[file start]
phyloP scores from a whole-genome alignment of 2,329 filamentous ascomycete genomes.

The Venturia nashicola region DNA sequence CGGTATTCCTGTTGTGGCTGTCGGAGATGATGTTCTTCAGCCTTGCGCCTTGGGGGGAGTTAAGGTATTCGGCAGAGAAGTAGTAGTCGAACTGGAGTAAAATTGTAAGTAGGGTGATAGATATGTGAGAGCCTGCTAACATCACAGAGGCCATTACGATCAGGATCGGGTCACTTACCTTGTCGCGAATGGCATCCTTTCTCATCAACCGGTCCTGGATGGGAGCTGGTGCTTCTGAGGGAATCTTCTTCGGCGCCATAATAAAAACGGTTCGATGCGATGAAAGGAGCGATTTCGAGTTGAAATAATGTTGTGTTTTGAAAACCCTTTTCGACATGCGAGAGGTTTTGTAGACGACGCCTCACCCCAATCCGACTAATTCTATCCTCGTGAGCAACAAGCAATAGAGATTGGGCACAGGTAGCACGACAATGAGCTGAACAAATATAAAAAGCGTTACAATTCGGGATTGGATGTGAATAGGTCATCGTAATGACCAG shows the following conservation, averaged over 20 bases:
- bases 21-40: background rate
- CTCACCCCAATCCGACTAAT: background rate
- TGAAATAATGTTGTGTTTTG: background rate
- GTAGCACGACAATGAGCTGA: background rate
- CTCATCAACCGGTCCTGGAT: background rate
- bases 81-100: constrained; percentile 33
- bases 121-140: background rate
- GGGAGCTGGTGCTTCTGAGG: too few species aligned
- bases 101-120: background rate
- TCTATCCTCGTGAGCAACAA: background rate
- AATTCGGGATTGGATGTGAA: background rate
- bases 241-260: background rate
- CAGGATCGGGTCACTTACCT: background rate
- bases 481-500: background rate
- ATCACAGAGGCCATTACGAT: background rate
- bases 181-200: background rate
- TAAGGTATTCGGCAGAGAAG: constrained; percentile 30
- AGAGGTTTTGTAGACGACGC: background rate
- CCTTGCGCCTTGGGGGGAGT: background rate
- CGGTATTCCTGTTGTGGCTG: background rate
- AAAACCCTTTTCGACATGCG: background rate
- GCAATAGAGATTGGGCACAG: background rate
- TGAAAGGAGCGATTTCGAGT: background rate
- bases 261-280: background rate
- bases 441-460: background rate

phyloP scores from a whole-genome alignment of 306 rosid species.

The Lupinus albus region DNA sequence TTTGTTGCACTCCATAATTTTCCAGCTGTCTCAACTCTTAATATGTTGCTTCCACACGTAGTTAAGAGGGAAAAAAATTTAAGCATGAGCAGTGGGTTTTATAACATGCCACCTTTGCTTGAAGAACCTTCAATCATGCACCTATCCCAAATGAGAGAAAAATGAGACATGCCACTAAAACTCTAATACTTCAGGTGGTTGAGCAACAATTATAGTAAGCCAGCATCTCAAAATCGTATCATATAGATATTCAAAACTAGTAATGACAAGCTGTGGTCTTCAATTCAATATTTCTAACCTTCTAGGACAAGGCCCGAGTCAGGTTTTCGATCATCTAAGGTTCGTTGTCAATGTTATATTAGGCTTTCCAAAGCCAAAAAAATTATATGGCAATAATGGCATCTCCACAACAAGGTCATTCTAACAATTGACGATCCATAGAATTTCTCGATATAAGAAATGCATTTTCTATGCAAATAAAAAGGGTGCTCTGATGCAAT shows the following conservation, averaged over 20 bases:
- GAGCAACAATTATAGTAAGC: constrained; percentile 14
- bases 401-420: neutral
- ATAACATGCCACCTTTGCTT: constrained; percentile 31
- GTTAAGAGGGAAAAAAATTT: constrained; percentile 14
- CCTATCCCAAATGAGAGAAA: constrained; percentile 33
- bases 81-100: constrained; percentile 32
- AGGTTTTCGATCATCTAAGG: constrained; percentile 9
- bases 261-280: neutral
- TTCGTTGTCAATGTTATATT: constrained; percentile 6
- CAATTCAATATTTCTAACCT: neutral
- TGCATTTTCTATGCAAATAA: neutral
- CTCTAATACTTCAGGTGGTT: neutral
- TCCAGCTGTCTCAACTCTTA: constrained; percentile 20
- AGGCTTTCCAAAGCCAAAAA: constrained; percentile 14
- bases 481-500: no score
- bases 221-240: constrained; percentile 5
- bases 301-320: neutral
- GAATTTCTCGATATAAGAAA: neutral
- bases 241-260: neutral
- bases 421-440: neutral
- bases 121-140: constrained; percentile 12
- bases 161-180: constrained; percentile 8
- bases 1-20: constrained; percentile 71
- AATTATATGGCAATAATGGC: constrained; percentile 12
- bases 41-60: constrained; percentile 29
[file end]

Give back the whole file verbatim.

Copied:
phyloP scores from a whole-genome alignment of 2,329 filamentous ascomycete genomes.

The Venturia nashicola region DNA sequence CGGTATTCCTGTTGTGGCTGTCGGAGATGATGTTCTTCAGCCTTGCGCCTTGGGGGGAGTTAAGGTATTCGGCAGAGAAGTAGTAGTCGAACTGGAGTAAAATTGTAAGTAGGGTGATAGATATGTGAGAGCCTGCTAACATCACAGAGGCCATTACGATCAGGATCGGGTCACTTACCTTGTCGCGAATGGCATCCTTTCTCATCAACCGGTCCTGGATGGGAGCTGGTGCTTCTGAGGGAATCTTCTTCGGCGCCATAATAAAAACGGTTCGATGCGATGAAAGGAGCGATTTCGAGTTGAAATAATGTTGTGTTTTGAAAACCCTTTTCGACATGCGAGAGGTTTTGTAGACGACGCCTCACCCCAATCCGACTAATTCTATCCTCGTGAGCAACAAGCAATAGAGATTGGGCACAGGTAGCACGACAATGAGCTGAACAAATATAAAAAGCGTTACAATTCGGGATTGGATGTGAATAGGTCATCGTAATGACCAG shows the following conservation, averaged over 20 bases:
- bases 21-40: background rate
- CTCACCCCAATCCGACTAAT: background rate
- TGAAATAATGTTGTGTTTTG: background rate
- GTAGCACGACAATGAGCTGA: background rate
- CTCATCAACCGGTCCTGGAT: background rate
- bases 81-100: constrained; percentile 33
- bases 121-140: background rate
- GGGAGCTGGTGCTTCTGAGG: too few species aligned
- bases 101-120: background rate
- TCTATCCTCGTGAGCAACAA: background rate
- AATTCGGGATTGGATGTGAA: background rate
- bases 241-260: background rate
- CAGGATCGGGTCACTTACCT: background rate
- bases 481-500: background rate
- ATCACAGAGGCCATTACGAT: background rate
- bases 181-200: background rate
- TAAGGTATTCGGCAGAGAAG: constrained; percentile 30
- AGAGGTTTTGTAGACGACGC: background rate
- CCTTGCGCCTTGGGGGGAGT: background rate
- CGGTATTCCTGTTGTGGCTG: background rate
- AAAACCCTTTTCGACATGCG: background rate
- GCAATAGAGATTGGGCACAG: background rate
- TGAAAGGAGCGATTTCGAGT: background rate
- bases 261-280: background rate
- bases 441-460: background rate

phyloP scores from a whole-genome alignment of 306 rosid species.

The Lupinus albus region DNA sequence TTTGTTGCACTCCATAATTTTCCAGCTGTCTCAACTCTTAATATGTTGCTTCCACACGTAGTTAAGAGGGAAAAAAATTTAAGCATGAGCAGTGGGTTTTATAACATGCCACCTTTGCTTGAAGAACCTTCAATCATGCACCTATCCCAAATGAGAGAAAAATGAGACATGCCACTAAAACTCTAATACTTCAGGTGGTTGAGCAACAATTATAGTAAGCCAGCATCTCAAAATCGTATCATATAGATATTCAAAACTAGTAATGACAAGCTGTGGTCTTCAATTCAATATTTCTAACCTTCTAGGACAAGGCCCGAGTCAGGTTTTCGATCATCTAAGGTTCGTTGTCAATGTTATATTAGGCTTTCCAAAGCCAAAAAAATTATATGGCAATAATGGCATCTCCACAACAAGGTCATTCTAACAATTGACGATCCATAGAATTTCTCGATATAAGAAATGCATTTTCTATGCAAATAAAAAGGGTGCTCTGATGCAAT shows the following conservation, averaged over 20 bases:
- GAGCAACAATTATAGTAAGC: constrained; percentile 14
- bases 401-420: neutral
- ATAACATGCCACCTTTGCTT: constrained; percentile 31
- GTTAAGAGGGAAAAAAATTT: constrained; percentile 14
- CCTATCCCAAATGAGAGAAA: constrained; percentile 33
- bases 81-100: constrained; percentile 32
- AGGTTTTCGATCATCTAAGG: constrained; percentile 9
- bases 261-280: neutral
- TTCGTTGTCAATGTTATATT: constrained; percentile 6
- CAATTCAATATTTCTAACCT: neutral
- TGCATTTTCTATGCAAATAA: neutral
- CTCTAATACTTCAGGTGGTT: neutral
- TCCAGCTGTCTCAACTCTTA: constrained; percentile 20
- AGGCTTTCCAAAGCCAAAAA: constrained; percentile 14
- bases 481-500: no score
- bases 221-240: constrained; percentile 5
- bases 301-320: neutral
- GAATTTCTCGATATAAGAAA: neutral
- bases 241-260: neutral
- bases 421-440: neutral
- bases 121-140: constrained; percentile 12
- bases 161-180: constrained; percentile 8
- bases 1-20: constrained; percentile 71
- AATTATATGGCAATAATGGC: constrained; percentile 12
- bases 41-60: constrained; percentile 29